ARUN RATH, HOST:
So we've covered death and destruction around the world, domestic violence at home, but stay with us - we have some good news to report. Blue whales once considered threatened with extinction are now doing very well off the coast of California. That's according to a recent study out of the University of Washington co-authored by Trevor Branch.
TREVOR BRANCH: What we found was that although whaling knocked them down to fairly low levels, now they've rebounded and they're back at close to their original abundance.
RATH: California blue whales range all the way from Alaska to Costa Rica, but they were devastated by whaling. Now according to the study they're back to 97 percent of their historic levels - about 2,200 whales. The findings were based a complex computer analysis that factored in previous and current populations and potential threats. They also had to figure out how to distinguish the California blue whale population from other blue whales that look exactly the same.
BRANCH: The key piece of information was to use their songs these blue whales make, which are unique to the two populations, to separate out where the populations live and from that to separate out the catches.
(SOUNDBITE OF WHALE SONG)
RATH: So you can tell which whales come from where based on their regional accents?
BRANCH: Exactly or maybe a slightly separate language, depends on how you word it. From that you can piece out who's making the calls. Does it sound like an East population or does it sound like a Western population?
RATH: Now since the study was published some scientists have questioned whether it maybe paints too bright of a picture that, for example, whaling fleets always underreport their catches so there could actually be a greater threat from commercial fishing. What's your response to that?
BRANCH: We looked at a lot of different - what do we call - sensitivities. So you can run the model in different ways and see how much of a difference it makes. Even if you add 20 percent to the catchers that we have in the model, we still say that the population is more than 90 percent of what was there before whaling.
RATH: Now you were looking specifically at the population of California blue whales. Is there anything that we know about how blue whales across the world are doing or whales in general? Does this reflect a broader recovery?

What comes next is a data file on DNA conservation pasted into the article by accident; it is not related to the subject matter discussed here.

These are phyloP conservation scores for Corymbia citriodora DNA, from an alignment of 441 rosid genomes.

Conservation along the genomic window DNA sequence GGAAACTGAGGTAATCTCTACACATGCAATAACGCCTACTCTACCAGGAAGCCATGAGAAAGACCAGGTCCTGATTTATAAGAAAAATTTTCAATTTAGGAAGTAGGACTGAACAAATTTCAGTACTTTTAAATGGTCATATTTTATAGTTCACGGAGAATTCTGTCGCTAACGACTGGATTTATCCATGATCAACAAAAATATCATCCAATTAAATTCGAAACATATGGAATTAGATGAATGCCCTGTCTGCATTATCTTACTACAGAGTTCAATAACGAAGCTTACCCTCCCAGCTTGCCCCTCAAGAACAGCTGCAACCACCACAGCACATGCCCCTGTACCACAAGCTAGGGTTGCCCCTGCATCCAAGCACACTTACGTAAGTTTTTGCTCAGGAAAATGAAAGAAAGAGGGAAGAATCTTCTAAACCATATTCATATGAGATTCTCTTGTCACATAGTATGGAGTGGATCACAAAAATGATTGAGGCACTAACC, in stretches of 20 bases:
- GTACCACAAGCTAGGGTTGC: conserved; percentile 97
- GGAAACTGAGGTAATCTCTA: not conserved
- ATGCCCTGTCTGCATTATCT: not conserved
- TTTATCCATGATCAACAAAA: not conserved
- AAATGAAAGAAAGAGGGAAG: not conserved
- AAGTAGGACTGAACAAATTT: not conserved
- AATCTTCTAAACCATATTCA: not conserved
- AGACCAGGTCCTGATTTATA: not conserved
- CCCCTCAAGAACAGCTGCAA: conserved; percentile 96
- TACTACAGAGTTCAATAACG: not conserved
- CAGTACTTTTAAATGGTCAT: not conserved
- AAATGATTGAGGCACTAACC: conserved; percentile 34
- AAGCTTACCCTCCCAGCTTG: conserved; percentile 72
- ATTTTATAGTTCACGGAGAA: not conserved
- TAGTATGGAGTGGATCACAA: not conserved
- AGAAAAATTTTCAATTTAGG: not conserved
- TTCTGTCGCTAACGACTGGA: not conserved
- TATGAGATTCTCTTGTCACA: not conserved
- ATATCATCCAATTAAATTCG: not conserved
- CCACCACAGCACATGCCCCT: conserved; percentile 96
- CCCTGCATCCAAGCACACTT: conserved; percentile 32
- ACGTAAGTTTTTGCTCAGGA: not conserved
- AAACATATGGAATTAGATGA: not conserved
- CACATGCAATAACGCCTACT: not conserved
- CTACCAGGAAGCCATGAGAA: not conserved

BRANCH: Sadly, they don't reflect a broader recovery in blue whales. This is the bright spot as it were. Globally there are still pretty low levels, it's probably somewhere between five and 10 percent of what used to be there. In some places it's really, really bad. So in the Antarctic we caught 99.85 percent of the Antarctic blue whales before we stopped whaling. Whereas off the west coast of the U.S. they just weren't making enough money to keep on whaling.
RATH: With this population of California blue whales was this a case of nature just basically being left to recover on its own? Or was there a stronger conservation push here?
BRANCH: The key here was we stopped whaling and the whaling was at such levels, I mean, some years they were catching more than 20 percent of the entire population in a single year. There is one more factor which is that currently we are killing blue whales. We're not whaling them, but we're hitting them with ships and the ships are a thousand times bigger than a blue whale and so there are lots of people trying to reduce the number of deaths from ship strikes and all these efforts I think have paid off, you know, it's a conservation success story.
RATH: Trevor Branch is an assistant professor in aquatic and fishery sciences at the University of Washington. He's co-author of a study on the resurgence of California blue whales. Trevor, thanks for your time.
BRANCH: Thank you very much.
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